Ch 2 Solutions to Slr

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Solutions, Chapter 2/HL

ANSWERS TO CHAPTER 2 The Simple Regression Model

Econometrics Economics of Innovation and Growth

A = Problems B = Examples (from chapter 2) C = Cumputer Exercises

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Solutions, Chapter 2/HL

A: Problems
2.1 Let kids denote the number of children born to a woman, and let educ denote years of education for the woman. A simple model relating fertility to years of education is kids = β 0 + β1educ + u where u is the unobserved error. (i) (ii) What kind of factors are contained in u? Are these likely to be correlated with level of education? Will a simple regression analysis uncover ceteris paribus effects of education on fertility? Explain.

(i) Income, age, and family background (such as number of siblings) are just a few possibilities. It seems that each of these could be correlated with years of education. (Income and education are probably positively correlated; age and education may be negatively correlated because women in more recent cohorts have, on average, more education; and number of siblings and education are probably negatively correlated.) (ii) Not if the factors we listed in part (i) are correlated with educ. Because we would like to hold these factors fixed, they are part of the error term. But if u is correlated with educ then E(u|educ) ≠ 0, and so SLR.3 fails. --------------------------------------------------------------------------------------------------------------2.2 In the simple linear regression model y=β0+β1x + u, suppose that E(u) ≠ 0. Letting α0=e(u), show that the model can always be rewritten with the same slope, but new intercept and error, where the new error has a zero expected value. Answers In the equation y = β0 + β1x + u, add and subtract α0 from the right hand side to get y = (α0 + β0) + β1x + (u − α0). Call the new error e = u − α0, so that E(e) = 0. The new intercept is α0 + β0, but the slope is still β1.



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Solutions, Chapter 2/HL 2.3 The following table contains the ATC scores and the GPA (grade point average) for 8 college students. Grade point average is based on a four-point scale and has been rounded to the one digit after the decimal. Student 1 2 3 4 5 6 7 8 GPA 2.8 3.4 3.0 3.5 3.6 3.0 2.7 3.7 ACT 21 24 26 27 39 25 25 30

(i) Estimate the relationship between GPA and ACT using ols; that is, obtain the intercept and slope in the equation ˆ ˆ ˆ GPA = β 0 + β1 ACT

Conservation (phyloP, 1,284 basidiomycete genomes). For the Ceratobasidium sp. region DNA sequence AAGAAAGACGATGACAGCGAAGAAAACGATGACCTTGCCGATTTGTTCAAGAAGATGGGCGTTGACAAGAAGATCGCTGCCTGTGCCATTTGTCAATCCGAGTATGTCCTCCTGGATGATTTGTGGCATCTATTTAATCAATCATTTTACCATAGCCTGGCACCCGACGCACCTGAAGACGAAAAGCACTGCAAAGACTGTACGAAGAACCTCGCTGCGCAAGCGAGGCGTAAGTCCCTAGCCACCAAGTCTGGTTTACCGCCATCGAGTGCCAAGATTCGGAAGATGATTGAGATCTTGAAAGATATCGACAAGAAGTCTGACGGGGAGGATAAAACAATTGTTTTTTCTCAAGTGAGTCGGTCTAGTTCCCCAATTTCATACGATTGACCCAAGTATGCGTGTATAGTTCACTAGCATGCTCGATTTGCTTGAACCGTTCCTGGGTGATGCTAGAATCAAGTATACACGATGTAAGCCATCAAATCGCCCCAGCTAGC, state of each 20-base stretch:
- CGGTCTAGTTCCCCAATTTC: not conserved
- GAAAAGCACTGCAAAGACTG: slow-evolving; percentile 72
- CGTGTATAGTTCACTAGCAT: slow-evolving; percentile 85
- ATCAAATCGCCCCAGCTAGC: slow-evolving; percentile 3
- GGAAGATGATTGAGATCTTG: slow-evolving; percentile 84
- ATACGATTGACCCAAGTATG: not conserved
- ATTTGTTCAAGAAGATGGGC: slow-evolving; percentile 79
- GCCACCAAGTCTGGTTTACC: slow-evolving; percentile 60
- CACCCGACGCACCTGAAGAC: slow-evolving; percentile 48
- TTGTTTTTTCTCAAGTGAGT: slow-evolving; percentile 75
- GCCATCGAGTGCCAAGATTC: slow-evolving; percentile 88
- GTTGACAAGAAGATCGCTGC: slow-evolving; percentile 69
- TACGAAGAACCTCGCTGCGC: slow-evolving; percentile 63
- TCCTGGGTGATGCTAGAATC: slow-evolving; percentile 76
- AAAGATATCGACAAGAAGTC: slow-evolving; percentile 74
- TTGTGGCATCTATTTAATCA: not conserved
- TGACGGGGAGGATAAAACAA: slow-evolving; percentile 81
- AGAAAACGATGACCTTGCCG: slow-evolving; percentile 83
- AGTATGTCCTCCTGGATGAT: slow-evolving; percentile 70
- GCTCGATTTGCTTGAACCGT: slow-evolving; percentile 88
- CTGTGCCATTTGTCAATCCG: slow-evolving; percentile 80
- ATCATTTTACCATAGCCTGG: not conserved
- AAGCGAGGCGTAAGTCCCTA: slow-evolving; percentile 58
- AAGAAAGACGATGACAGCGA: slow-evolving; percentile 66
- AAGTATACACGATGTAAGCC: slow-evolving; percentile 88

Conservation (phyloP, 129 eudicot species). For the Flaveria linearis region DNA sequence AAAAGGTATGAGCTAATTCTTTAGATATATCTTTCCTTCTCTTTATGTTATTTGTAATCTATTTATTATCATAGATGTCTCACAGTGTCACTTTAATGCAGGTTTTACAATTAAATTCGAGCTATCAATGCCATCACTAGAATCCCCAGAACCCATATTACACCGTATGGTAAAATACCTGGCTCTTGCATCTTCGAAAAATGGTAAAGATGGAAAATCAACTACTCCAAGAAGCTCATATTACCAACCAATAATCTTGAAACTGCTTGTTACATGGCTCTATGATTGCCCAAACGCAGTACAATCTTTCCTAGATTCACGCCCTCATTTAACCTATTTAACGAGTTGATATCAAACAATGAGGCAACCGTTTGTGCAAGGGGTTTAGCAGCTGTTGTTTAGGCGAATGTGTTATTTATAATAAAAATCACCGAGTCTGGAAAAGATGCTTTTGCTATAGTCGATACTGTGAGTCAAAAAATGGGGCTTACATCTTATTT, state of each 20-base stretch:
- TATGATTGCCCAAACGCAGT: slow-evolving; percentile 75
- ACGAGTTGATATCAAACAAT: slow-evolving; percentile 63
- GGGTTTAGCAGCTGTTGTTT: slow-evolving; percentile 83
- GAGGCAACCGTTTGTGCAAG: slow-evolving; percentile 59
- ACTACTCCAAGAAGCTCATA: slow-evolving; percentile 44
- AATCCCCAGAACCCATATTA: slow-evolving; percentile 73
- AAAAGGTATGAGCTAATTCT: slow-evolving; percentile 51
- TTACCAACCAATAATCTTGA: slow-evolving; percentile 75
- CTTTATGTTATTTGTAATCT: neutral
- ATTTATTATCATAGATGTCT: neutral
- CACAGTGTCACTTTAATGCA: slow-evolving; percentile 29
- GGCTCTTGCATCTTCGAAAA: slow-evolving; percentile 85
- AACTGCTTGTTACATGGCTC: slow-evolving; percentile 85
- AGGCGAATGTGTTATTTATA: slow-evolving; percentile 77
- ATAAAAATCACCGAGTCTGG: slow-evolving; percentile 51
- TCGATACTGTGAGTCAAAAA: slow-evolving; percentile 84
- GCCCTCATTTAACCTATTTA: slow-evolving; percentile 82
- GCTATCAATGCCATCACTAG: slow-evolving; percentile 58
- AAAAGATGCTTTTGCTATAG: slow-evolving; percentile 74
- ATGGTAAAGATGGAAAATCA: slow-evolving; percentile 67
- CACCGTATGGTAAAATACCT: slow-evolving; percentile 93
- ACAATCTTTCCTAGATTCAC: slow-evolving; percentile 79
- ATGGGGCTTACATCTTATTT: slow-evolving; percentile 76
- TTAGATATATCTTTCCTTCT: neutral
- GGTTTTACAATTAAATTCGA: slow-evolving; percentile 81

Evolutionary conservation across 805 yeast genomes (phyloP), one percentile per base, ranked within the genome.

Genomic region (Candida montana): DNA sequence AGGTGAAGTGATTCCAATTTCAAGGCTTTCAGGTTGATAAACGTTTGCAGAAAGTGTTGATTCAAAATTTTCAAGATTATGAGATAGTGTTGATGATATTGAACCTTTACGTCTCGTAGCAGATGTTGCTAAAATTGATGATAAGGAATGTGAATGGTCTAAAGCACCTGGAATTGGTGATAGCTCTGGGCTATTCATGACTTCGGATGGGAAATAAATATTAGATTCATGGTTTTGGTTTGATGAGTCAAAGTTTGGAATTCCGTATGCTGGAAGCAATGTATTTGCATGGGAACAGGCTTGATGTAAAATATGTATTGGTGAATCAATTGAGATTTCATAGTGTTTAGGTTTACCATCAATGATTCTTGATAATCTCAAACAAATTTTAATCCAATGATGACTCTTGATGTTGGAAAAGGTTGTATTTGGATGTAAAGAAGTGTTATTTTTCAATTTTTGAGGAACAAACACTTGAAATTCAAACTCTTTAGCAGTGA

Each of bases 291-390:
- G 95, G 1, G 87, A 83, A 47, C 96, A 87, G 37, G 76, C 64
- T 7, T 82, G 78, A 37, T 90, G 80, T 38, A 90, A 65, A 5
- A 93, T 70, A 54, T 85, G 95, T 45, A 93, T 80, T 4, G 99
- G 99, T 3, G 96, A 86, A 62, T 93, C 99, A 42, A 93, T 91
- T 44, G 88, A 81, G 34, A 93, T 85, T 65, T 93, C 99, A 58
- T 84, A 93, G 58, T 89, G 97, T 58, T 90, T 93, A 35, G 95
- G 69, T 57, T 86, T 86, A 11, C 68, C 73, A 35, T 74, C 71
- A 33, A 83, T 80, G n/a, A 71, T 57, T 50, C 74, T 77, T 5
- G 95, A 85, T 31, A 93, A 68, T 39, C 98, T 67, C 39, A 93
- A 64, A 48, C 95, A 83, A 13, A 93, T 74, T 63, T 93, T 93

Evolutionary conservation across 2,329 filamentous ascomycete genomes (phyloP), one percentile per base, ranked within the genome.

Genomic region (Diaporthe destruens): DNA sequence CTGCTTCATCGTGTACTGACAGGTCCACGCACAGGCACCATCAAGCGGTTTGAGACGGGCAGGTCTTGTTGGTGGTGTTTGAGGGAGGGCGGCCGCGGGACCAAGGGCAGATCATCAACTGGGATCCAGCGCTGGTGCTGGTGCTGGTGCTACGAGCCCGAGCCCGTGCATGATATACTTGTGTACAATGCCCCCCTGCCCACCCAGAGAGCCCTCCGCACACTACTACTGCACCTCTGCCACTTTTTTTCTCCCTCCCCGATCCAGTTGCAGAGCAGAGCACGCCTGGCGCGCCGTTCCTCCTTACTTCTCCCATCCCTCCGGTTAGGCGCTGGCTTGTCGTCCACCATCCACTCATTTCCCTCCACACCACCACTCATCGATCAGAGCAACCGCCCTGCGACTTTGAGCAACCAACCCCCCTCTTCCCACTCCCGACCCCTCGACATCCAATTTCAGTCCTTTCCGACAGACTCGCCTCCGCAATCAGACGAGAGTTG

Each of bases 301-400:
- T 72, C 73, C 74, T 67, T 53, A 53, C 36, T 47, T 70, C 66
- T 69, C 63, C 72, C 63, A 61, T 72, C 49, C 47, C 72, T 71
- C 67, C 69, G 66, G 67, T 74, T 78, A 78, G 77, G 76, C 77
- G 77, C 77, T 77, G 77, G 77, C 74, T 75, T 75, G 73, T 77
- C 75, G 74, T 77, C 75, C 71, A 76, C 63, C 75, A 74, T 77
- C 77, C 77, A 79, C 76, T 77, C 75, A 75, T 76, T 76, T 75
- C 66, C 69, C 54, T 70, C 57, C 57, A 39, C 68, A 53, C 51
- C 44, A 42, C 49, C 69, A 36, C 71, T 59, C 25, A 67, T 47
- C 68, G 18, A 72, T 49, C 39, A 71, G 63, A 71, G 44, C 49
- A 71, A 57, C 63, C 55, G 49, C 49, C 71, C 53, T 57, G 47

Comment on the direction of the relationship. Does the intercept have a useful interpretation here? Explain. How much higher is GPA predicted to be if the ACT score is increased by 5 points? (ii) Compute the fitted valued and the residuals for each observation, and verify that the residuals (approximately) sum to zero. (iii) What is the predicted value of GPA when ACT =20? (iv) How much of the variation in GPA for the 8 students is explained by ACT. Explain.

2.3 (i) Let yi = GPAi, xi = ACTi, and n = 8. Then x = 25.875, y = 3.2125, ∑ (xi – x )(yi – i=1

n

ˆ y ) = 5.8125, and ∑ (xi – x )2 = 56.875. From equation (2.9), we obtain the slope as β1 = i=1

n

ˆ 5.8125/56.875 ≈ .1022, rounded to four places after the decimal. From (2.17), β 0 = y – ˆ β x ≈ 3.2125 – (.1022)25.875 ≈ .5681. So we can write 1

ˆ GPA = .5681 + .1022 ACT

n = 8.
The intercept does not have a useful interpretation because ACT is not close to zero for the ˆ population of interest. If ACT is 5 points higher, GPA increases by .1022(5) = .511.

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Solutions, Chapter 2/HL
(ii) The fitted values and residuals — rounded to four decimal places — are given along with the observation number i and GPA in the following table:

i GPA 1 2.8
2 3.4 3 3.0 4 3.5 5 3.6 6 3.0 7 2.7 8 3.7

ˆ GPA

ˆ u

2.7143 .0857 3.0209 .3791 3.2253 –.2253 3.3275 .1725 3.5319 .0681 3.1231 –.1231 3.1231 –.4231 3.6341 .0659

You can verify that the residuals, as reported in the table, sum to −.0002, which is pretty close to zero given the inherent rounding error. ˆ (iii) When ACT = 20, GPA = .5681 +...
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